Right to counsel
While a state may have many statutes, court decisions, or court rules governing appointment of counsel for a particular subject area, a "Key Development" is a statute/decision/rule that prevails over the others (example: a state high court decision finding a categorical right to counsel in guardianships cases takes precedence over a statute saying appointment in guardianship cases is discretionary).
Legislation, Termination of Parental Rights (State) - Birth Parents
Indigent parents are entitled to counsel in termination proceedings if they make it known that they want counsel. Per Ga. Code Ann. § 15-11-262(j):
A party other than a child shall be informed of his or her right to an attorney prior to the adjudication hearing and prior to any other hearing at which a party could be subjected to the loss of residual parental rights. A party other than a child shall be given an opportunity to: (1) Obtain and employ an attorney of the party's own choice; (2) To obtain a court appointed attorney if the court determines that the party is an indigent person; 3) Waive the right to an attorney.
The summons shall notify the parent of this right. Ga. Code Ann. § 15-11-281.
In In the Interest of J.I.H., the Georgia Court of Appeals interpreted a prior version of the statute to hold that the trial court is not required to appoint counsel when the parent never applied for appointment of an attorney or tried to demonstrate indigence prior to the hearing. 383 S.E.2d 349, 351 (Ga. Ct. App. 1989). It is unclear whether the parent in J.I.H. was ever informed as to her right to counsel; the court only notes that parent never asked for counsel. If the parent’s failure to be informed of the right led to her failure to make a request, this ruling would probably be incorrect. Additionally, see In the Interest of A. M. A., 607 S.E.2d 916 (Ga. Ct. App. 2004) (where parent indicated desire to retain counsel but then appeared pro se and it was unclear whether she was indigent, court holds that “it was incumbent on the court to make inquiry into appellant's financial status and properly determine whether she was indigent”; court’s failure to do so was error despite warning court gave the mother about having to apply for appointed counsel); In the Interest of M. G. W., 801 S.E.2d 102, 106 (Ga. Ct. App. 2017) (mother clearly wanted counsel where she hired lawyer to pursue claim that prior appointed counsel was ineffective; where newly hired lawyer failed to appear, “perhaps because of the mother's inability to pay fully”, trial court did not make indigency determination or determination that mother waived right to counsel; “Rather, the court appears to have concluded that the mother was not indigent yet failed to employ reasonable diligence in obtaining her own counsel and, as a result, forfeited her right to counsel... Under these circumstances, we must vacate the trial court's denial of the mother's motions to set aside/vacate and for reconsideration, and remand the case to the trial court.”).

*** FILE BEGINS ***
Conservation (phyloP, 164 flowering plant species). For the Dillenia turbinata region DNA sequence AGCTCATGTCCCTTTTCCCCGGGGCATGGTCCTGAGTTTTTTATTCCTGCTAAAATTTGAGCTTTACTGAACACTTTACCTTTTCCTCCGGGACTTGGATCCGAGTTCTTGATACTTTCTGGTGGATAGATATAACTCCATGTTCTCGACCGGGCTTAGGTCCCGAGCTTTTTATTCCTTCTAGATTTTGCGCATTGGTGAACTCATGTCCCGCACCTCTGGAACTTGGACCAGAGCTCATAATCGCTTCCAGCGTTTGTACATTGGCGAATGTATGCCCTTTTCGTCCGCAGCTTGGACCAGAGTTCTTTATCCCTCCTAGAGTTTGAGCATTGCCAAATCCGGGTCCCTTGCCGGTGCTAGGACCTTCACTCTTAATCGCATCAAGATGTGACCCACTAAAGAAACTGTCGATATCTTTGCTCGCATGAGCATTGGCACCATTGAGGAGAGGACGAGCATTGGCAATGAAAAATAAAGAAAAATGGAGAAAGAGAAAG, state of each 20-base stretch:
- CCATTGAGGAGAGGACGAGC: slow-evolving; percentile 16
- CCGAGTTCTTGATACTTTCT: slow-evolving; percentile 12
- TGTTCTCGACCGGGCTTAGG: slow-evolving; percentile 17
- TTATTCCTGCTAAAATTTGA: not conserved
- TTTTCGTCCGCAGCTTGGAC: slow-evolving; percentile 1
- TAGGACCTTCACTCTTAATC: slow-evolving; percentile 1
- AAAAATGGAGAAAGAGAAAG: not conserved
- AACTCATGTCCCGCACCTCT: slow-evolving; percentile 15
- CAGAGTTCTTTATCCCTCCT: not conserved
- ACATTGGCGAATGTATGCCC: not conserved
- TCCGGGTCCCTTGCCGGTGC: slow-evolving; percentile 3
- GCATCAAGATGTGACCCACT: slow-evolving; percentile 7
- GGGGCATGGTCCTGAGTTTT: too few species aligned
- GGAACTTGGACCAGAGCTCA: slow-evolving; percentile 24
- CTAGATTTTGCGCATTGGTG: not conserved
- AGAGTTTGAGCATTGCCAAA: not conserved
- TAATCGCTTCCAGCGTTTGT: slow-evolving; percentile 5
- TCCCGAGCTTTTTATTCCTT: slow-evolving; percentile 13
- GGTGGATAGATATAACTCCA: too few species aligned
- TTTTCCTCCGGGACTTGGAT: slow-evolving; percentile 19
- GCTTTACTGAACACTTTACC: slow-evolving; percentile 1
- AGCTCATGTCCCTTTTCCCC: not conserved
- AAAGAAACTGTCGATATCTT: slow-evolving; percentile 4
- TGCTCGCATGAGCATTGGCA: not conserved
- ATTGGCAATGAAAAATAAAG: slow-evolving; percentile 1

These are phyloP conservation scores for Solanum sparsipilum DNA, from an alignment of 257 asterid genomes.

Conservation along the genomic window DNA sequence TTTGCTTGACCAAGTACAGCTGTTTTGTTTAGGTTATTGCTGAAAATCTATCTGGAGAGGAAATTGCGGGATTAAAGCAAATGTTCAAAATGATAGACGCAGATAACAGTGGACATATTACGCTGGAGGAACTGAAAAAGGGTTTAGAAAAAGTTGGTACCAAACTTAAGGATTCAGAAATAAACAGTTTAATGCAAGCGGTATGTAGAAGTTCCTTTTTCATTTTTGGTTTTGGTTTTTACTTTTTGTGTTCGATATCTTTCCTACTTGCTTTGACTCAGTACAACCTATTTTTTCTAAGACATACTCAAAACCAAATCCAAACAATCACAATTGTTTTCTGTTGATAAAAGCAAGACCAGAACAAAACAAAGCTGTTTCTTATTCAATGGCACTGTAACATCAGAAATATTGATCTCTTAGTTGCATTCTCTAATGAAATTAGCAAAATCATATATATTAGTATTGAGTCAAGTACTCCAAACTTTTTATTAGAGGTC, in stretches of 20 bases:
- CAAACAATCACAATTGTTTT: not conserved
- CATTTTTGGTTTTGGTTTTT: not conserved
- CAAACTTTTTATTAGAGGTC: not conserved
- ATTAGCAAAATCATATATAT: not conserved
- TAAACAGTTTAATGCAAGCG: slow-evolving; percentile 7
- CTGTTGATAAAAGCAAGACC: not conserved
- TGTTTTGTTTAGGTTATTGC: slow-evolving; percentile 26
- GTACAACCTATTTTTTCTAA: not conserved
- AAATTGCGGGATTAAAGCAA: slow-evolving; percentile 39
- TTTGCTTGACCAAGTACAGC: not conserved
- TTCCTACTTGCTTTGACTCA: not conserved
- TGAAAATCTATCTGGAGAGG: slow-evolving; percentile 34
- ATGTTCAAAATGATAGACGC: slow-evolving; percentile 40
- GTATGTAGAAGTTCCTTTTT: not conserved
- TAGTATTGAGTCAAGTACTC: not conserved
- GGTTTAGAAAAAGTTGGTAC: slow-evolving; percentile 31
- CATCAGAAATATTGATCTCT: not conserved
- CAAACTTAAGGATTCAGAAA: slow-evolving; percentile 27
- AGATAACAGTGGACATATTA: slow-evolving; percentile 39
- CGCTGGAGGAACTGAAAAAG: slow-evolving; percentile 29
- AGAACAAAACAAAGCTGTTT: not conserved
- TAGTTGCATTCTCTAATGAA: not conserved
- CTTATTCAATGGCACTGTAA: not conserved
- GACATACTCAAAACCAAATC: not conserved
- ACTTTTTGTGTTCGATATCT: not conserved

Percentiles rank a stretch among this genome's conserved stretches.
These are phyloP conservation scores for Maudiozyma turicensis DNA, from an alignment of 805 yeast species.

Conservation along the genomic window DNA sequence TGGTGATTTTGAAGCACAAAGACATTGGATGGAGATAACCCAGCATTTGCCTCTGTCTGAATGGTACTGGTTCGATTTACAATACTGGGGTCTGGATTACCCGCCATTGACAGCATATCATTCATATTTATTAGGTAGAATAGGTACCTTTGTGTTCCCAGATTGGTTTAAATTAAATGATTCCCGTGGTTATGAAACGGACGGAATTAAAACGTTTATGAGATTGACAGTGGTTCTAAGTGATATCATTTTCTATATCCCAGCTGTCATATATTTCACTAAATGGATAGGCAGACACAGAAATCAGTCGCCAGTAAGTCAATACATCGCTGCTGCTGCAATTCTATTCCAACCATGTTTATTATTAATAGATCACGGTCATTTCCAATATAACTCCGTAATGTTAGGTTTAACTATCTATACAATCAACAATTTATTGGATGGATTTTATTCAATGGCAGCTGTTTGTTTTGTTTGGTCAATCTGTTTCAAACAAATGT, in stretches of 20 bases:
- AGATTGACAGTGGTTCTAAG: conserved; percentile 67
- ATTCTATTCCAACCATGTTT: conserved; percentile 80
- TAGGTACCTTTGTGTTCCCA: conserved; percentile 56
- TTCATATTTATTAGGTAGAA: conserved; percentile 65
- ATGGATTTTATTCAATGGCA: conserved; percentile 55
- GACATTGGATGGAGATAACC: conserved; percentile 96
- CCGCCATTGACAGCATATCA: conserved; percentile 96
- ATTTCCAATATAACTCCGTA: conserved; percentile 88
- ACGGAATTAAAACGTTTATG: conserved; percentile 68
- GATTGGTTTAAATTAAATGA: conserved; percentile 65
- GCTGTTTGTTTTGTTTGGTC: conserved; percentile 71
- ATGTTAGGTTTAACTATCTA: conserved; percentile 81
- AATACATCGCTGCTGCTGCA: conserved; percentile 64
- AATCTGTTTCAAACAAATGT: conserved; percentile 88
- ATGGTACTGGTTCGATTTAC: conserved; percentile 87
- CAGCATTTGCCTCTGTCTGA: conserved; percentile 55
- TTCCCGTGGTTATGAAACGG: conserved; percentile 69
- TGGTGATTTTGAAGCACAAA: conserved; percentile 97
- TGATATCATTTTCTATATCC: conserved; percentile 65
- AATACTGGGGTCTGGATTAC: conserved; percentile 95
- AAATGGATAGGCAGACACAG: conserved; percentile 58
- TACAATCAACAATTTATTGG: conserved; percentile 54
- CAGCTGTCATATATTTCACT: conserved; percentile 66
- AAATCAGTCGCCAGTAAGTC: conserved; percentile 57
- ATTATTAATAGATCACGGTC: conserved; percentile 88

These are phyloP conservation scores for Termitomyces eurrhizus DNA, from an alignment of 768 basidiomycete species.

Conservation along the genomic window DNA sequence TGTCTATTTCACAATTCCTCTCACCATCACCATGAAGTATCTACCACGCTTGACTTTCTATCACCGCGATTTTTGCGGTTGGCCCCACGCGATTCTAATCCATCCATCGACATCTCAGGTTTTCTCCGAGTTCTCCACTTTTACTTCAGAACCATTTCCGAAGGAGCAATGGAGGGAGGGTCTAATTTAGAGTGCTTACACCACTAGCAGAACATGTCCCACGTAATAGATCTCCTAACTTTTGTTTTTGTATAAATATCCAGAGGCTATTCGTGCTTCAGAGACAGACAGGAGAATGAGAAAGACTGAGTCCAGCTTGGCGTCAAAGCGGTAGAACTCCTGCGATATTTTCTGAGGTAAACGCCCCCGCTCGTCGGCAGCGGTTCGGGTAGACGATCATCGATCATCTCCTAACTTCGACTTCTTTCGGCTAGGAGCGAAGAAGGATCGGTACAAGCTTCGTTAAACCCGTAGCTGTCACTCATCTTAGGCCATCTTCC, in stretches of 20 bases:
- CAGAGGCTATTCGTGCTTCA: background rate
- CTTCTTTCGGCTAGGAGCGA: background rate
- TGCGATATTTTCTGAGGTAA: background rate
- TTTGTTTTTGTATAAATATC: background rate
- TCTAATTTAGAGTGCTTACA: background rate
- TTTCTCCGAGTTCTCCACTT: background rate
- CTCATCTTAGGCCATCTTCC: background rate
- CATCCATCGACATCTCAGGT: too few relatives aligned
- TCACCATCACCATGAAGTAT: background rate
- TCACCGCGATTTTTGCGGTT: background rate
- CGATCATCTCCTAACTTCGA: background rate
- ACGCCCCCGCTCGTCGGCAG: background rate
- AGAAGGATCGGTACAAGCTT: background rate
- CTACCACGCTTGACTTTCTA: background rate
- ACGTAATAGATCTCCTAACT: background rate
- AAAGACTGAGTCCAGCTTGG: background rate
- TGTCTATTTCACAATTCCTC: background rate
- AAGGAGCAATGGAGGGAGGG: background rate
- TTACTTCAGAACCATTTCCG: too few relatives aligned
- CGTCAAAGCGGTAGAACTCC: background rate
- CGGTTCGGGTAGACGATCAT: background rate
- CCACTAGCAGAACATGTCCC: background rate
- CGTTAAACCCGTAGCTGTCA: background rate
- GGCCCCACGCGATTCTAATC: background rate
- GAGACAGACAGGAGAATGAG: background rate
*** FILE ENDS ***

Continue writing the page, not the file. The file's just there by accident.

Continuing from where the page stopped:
Recently, the Georgia Court of Appeals reversed its own precedent and held that parents denied their statutory right to counsel in termination proceedings do not have to demonstrate harmful error in order to obtain an automatic reversal. In re J.M.B., 676 S.E.2d 9, 12-13 (Ga. Ct. App. 2009). In reaching this conclusion, the court held that “when the state is terminating a parent’s ‘fundamental and fiercely guarded right’ to his or her child, although technically done in a civil proceeding, the total and erroneous denial of appointed counsel during the termination hearing is presumptively harmful because it calls into question the very structural integrity of the fact-finding process.” Id. The court also relied on the Georgia Supreme Court’s mandate that TPR proceedings “should be attended only by the most stringent procedural safeguards.” Id. at 780 (quoting Sanchez v. Walker Cty. Dep’t of Family and Children Servs., 229 S.E.2d 66, 70 [Ga. 1976]). The court added that “to waive a right as fundamental as effective counsel, the trial court must, on the record, determine that the waiver is knowing, intelligent and voluntary.” Id. (citation omitted). See also In re S.N.H., 685 S.E.2d 290 (Ga. Ct. App. 2009) (noting that while parental termination proceedings are more civil than criminal in nature, parents are given some rights criminal defendants are given, such as appointment of counsel); but see In re D.R., 681 S.E.2d 218, 223 n.2 (Ga. Ct. App. 2009) (noting that "[b]ecause 'termination of parental rights cases are more civil in nature than criminal[,]' ... we apply the harmless error rule for civil cases.").
If "yes", the established right to counsel or discretionary appointment of counsel is limited in some way, including any of: the only authority is a lower/intermediate court decision or a city council, not a high court or state legislature; there has been a subsequent case that has cast doubt; a statute is ambiguous; or the right or discretionary appointment is not for all types of individuals or proceedings within that category.
Appointment of Counsel: categorical Qualified: no